The only way out of this impasse is for both States to draw back from their irreconcilable positions and seek a reasonable modus vivendi based on considerations of fairness and equity related to historical entitlements as well as current realities. Fortunately, the Helsinki Rules offer a constructive framework; by jointly subscribing to them, both States can facilitate the Tribunal adopting the middle path suggested above.

The fourth implication is that the problem of sharing should be viewed in a dynamic instead of a static, zero-sum perspective. The projected requirements of all the basin States (1,139 tmc ft) is far in excess of the long-term availability of waters in the basin (740 TMC ft per annum on the average). It is, therefore, necessary to take all possible steps to

(a) augment availability by reducing waste and harnessing supplemental sources for irrigation;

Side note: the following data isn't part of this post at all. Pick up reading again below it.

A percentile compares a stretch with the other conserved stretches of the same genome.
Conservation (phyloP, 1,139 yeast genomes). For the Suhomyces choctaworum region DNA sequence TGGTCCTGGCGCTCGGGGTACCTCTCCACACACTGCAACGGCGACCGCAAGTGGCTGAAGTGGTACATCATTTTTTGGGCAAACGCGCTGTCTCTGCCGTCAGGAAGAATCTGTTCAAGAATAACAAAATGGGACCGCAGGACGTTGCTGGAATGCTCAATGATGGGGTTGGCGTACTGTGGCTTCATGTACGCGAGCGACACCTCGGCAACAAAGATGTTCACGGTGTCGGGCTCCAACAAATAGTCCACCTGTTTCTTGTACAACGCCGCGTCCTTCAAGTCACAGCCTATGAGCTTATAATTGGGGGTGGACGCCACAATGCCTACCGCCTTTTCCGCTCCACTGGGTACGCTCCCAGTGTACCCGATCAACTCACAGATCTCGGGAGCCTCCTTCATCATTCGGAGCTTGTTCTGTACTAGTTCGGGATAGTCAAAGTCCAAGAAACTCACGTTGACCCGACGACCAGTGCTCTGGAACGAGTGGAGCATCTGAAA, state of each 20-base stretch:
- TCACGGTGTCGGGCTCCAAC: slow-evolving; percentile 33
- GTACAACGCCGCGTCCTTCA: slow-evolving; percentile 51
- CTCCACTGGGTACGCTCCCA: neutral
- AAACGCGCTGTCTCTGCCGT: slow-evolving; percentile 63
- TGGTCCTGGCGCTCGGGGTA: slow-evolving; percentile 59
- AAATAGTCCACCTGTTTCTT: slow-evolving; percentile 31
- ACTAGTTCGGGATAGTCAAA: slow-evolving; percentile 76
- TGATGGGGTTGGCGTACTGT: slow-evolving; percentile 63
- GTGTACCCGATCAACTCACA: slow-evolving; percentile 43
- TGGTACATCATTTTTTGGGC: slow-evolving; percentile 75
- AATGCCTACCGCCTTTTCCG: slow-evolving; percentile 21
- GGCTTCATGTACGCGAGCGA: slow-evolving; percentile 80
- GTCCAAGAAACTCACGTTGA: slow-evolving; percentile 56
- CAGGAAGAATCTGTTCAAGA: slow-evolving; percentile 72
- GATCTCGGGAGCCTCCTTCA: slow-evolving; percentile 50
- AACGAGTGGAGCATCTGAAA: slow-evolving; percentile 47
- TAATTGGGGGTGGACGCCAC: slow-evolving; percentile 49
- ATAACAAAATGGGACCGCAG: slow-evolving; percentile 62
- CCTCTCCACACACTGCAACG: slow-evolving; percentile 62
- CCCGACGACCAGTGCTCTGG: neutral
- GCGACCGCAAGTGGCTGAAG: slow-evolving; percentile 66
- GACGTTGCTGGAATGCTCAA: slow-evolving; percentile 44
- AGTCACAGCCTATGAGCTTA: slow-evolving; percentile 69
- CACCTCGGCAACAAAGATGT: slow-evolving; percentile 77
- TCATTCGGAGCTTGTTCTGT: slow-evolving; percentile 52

(b) conserve availability in the catchment; and

(c) institute programmes for the economic and efficient use of available waters.

Such measures will require common action on the part of the States, in addition to efforts taken within their own territories. Jointly, the basin States will have to undertake catchment treatment activities; these include afforestation and soil conservation in the drainage areas of the Cauvery and its tributaries so as to improve and conserve moisture yield and to control siltation in reservoirs. A second area of common interest is the control of pollution, eco-degradation and environmental health hazards in the basin as a whole. Thirdly, there is need for joint exploration of possible additional storage and/or regulatory structures above and/or below Mettur to reduce water runoff in periods of excess supply. The fourth area requiring joint action is the investigation of hydro-electric projects at Mekadatu and/or Hogenekkal for power development.